Ependymal fluorescence in fluorescence-guided resection of malignant glioma: a systematic review

Acta Neurochirurgica (2020) 162:365–372

Fluorescence in the ventricular wall or the ependyma during fluorescence-guided resection (FGR) of malignant glioma is commonly observed when malignant gliomas infiltrate the ventricles. However, the underlying pathophysiology and clinical importance are largely unknown but may play a role in deciding whether to continue resection into the ventricles or not. Here, we systematically review available data regarding ependymal fluorescence in FGR using five aminolevulinic acid (5-ALA) and sodium fluorescein (SF).

Methods A literature search on MEDLINE, EMBASE, and WEB OF SCIENCE was performed using the following headings and search operators: ependy* fluorescence AND (5-ALA OR five aminolevulinic acid), ventric* wall fluorescence AND (5- ALA OR five aminolevulinic acid), ependy* fluorescence AND fluorescein, and ventric* wall fluorescence AND fluorescein. Both authors analyzed abstracts independently. Included articles were further reviewed for prevalence of ependymal fluorescence, patterns of fluorescence, and histopathological characteristics of sampled tissues as well as radiological signs of ependymal fluorescence. Results are reported according to the PRISMA statement.

Results Of 202 records identified, 6 studies were included compiling a total number of 198 patients treated with FGR using 5- ALA. No study on ependymal fluorescence after administration of SF was found. Overall prevalence of ependymal fluorescence was 61.4%. A total of 54.5% of cases were found to be positive for tumor cells. A total of 25.5% of patients with ependymal fluorescence were related to contrast enhancement in ventricular walls.

Conclusions The phenomenon of ventricular wall fluorescence in 5-ALA-derived fluorescence-guided resection of malignant glioma is poorly understood and not always may fluorescence represent tumor infiltration. A larger scale prospective sampling study with molecular analyses is currently ongoing and will hopefully provide further insight into pathophysiology and clinical implications of ependymal fluorescence.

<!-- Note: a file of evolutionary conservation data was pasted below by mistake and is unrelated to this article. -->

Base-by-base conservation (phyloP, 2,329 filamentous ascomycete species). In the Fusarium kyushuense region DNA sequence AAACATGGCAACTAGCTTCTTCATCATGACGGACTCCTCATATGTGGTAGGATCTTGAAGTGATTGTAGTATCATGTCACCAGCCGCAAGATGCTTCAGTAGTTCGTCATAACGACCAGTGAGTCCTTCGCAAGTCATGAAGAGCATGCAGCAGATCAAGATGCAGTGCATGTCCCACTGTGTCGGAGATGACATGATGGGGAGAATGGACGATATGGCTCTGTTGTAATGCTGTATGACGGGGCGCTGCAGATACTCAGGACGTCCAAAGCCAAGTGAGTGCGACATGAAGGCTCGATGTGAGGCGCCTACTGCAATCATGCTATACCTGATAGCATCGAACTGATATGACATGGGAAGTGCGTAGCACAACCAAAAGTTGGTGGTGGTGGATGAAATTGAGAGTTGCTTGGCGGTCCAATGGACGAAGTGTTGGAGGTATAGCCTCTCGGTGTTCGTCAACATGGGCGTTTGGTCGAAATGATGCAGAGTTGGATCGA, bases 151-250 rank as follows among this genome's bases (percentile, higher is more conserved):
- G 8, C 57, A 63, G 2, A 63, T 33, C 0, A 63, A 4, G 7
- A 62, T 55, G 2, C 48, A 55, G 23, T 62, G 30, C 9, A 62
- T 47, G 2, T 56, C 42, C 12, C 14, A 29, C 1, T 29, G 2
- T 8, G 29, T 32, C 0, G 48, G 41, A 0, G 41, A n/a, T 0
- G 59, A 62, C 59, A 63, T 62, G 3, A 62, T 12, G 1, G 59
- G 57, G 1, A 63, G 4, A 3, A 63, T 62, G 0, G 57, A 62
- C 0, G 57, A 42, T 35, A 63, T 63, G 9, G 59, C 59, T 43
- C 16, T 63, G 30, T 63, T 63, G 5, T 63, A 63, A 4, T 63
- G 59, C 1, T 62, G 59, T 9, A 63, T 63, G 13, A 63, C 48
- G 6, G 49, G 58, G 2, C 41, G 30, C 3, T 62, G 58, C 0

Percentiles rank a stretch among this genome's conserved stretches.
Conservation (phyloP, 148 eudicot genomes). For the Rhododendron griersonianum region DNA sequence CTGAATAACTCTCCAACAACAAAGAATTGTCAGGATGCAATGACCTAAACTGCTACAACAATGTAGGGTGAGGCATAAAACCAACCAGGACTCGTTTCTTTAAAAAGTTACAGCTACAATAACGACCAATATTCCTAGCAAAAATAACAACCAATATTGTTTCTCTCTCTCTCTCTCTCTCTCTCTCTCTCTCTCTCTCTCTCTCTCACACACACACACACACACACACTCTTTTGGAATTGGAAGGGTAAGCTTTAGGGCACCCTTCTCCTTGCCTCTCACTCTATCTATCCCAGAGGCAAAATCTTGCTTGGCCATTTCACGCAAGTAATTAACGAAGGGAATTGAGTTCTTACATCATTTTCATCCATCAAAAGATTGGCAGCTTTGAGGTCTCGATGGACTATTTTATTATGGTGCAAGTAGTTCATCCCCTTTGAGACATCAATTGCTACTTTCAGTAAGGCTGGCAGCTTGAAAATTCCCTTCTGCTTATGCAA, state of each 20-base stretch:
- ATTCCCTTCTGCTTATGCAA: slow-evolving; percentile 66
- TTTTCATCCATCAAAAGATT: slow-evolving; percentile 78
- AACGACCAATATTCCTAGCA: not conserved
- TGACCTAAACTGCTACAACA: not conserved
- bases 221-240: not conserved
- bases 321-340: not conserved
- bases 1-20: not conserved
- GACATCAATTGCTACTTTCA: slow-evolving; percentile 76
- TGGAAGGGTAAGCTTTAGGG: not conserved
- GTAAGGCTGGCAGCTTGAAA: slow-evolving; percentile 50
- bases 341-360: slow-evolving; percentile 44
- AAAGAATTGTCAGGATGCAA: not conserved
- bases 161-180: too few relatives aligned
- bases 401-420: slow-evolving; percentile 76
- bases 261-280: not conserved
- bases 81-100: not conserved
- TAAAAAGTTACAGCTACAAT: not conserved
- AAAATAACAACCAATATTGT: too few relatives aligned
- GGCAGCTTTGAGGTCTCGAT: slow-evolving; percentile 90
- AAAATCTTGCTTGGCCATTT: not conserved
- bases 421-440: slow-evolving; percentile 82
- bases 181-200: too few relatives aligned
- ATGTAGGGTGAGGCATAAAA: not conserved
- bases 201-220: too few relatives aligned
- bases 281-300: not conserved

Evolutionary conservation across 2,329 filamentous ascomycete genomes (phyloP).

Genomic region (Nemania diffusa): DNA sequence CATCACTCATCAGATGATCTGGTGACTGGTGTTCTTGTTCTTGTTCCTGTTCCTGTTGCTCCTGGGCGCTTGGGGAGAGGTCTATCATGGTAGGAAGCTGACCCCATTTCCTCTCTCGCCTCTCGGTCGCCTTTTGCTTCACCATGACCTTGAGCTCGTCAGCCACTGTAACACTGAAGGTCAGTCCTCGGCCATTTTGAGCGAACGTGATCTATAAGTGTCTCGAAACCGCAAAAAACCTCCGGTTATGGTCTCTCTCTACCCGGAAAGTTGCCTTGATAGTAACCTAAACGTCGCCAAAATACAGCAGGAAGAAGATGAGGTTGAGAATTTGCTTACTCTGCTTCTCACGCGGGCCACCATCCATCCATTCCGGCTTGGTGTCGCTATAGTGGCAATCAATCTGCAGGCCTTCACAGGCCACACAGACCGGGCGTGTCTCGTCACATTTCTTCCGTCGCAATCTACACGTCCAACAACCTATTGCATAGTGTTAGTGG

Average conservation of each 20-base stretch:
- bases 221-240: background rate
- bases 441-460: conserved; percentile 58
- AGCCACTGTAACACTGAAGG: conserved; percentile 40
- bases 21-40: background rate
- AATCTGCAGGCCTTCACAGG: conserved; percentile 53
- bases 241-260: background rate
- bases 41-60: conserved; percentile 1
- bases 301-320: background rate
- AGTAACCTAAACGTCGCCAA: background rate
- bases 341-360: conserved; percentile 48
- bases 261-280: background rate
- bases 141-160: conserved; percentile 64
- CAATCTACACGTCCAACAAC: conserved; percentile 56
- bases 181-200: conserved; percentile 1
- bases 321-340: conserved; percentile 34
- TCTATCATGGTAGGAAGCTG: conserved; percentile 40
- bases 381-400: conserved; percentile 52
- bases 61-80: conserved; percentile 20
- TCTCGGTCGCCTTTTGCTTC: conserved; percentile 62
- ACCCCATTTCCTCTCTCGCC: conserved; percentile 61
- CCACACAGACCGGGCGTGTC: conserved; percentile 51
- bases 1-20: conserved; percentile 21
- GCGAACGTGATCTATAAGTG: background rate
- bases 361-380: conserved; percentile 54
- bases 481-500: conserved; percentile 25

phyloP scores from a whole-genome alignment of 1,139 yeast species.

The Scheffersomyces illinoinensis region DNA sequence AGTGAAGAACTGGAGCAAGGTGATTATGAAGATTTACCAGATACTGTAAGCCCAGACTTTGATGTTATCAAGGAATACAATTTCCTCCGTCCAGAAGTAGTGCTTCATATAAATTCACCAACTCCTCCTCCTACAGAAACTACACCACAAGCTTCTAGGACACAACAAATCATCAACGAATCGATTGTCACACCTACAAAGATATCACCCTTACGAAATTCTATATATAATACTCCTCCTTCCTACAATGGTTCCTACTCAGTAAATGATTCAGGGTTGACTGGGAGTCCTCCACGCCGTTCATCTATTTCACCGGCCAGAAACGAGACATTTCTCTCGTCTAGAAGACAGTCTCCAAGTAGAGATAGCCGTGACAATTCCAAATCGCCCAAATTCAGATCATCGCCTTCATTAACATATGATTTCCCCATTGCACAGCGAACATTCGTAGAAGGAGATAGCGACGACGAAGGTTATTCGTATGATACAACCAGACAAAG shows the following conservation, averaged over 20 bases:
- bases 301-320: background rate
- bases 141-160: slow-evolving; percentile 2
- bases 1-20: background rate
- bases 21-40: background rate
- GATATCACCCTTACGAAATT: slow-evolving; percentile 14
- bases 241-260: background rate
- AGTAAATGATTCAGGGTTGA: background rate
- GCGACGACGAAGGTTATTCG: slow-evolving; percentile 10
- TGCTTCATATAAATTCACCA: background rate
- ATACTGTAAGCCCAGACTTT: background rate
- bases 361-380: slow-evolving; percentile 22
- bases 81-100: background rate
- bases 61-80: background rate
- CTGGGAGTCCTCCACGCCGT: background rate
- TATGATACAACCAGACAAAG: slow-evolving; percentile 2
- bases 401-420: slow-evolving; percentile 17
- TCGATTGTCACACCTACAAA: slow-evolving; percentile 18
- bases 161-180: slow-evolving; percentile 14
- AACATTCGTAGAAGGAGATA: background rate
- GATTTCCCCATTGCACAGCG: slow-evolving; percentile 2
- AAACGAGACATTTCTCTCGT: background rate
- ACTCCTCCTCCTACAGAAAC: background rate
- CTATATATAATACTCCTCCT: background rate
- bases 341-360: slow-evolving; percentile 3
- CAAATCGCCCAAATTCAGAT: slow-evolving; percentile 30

Brain Ventricular Size in Healthy Elderly:Comparison Between Evans Index and Volume Measurement

Neurosurgery 67:94-99, 2010 DOI: 10.1227/01.NEU.0000370939.30003.D1

A precise definition of ventricular enlargement is important in the diagnosis of hydrocephalus as well as in assessing central atrophy. The Evans index (EI), a linear ratio between the maximal frontal horn width and the cranium diameter, has been extensively used as an indirect marker of ventricular volume (VV). With modern imaging techniques, brain volume can be directly measured.

OBJECTIVE: To determine reference values of intracranial volumes in healthy elderly individuals and to correlate volumes with the EI.

METHODS:Magnetic resonance imaging (3 T) was performed in 46 healthy white elderly subjects (mean age ± standard deviation, 71 ± 6 years) and in 20 patients (74 ± 7 years) with large ventricles according to visual inspection. VV, relative VV (RVV), and EI were assessed. Ventricular dilation was defined using VV and EI by a value above the 95th percentile range for healthy elderly individuals.

RESULTS: In healthy elderly subjects, we found VV = 37 ± 18 mL, RVV = 2.47 ± 1.17%, and EI = 0.281 ± 0.027. Including the patients, there was a strong correlation between EI and VV (R = 0.94) as well as between EI and RVV (R = 0.95). However, because of a wide 95% prediction interval (VV: ±45 mL; RVV: ± 2.54%), EI did not give a sufficiently good estimate of VV and RVV.

CONCLUSION: VV (or RVV) and the EI reflect different properties. The exclusive use of EI in clinical studies as a marker of enlarged ventricles should be questioned. We suggest that the definition of dilated ventricles in white elderly individuals be defined as VV >77 mL or RVV >4.96 %. Future studies should compare intracranial volumes with clinical characteristics and prognosis.